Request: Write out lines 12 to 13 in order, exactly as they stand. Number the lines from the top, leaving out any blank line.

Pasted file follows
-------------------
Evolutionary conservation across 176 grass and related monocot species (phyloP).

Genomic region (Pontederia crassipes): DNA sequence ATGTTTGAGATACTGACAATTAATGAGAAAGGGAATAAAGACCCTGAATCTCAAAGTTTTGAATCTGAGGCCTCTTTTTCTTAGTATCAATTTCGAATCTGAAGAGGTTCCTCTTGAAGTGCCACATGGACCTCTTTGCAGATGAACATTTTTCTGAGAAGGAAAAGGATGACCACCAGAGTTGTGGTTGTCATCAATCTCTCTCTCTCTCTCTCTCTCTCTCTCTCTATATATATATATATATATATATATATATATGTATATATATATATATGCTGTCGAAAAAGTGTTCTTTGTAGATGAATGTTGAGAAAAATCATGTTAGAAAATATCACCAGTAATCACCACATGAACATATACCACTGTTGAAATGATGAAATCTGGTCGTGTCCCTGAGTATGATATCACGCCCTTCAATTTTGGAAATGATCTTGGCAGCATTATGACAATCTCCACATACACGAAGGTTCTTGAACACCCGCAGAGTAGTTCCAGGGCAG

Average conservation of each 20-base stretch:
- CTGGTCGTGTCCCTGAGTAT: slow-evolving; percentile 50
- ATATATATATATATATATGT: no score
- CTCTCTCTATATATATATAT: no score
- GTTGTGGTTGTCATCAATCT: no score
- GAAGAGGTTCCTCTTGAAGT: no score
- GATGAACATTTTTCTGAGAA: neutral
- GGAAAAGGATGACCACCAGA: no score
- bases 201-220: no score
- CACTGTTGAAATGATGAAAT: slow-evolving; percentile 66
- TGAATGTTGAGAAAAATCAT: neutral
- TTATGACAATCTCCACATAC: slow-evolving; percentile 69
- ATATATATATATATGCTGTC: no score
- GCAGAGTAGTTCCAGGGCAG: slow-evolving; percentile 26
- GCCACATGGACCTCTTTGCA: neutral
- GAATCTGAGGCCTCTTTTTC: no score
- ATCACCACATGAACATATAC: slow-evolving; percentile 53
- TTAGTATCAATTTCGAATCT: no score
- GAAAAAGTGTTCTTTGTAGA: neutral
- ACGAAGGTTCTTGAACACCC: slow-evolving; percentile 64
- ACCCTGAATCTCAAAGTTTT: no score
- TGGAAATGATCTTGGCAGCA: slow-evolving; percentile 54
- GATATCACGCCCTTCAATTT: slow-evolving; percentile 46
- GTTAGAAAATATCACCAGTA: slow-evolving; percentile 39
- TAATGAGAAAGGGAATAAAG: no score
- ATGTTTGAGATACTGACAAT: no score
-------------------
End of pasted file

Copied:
- CACTGTTGAAATGATGAAAT: slow-evolving; percentile 66
- TGAATGTTGAGAAAAATCAT: neutral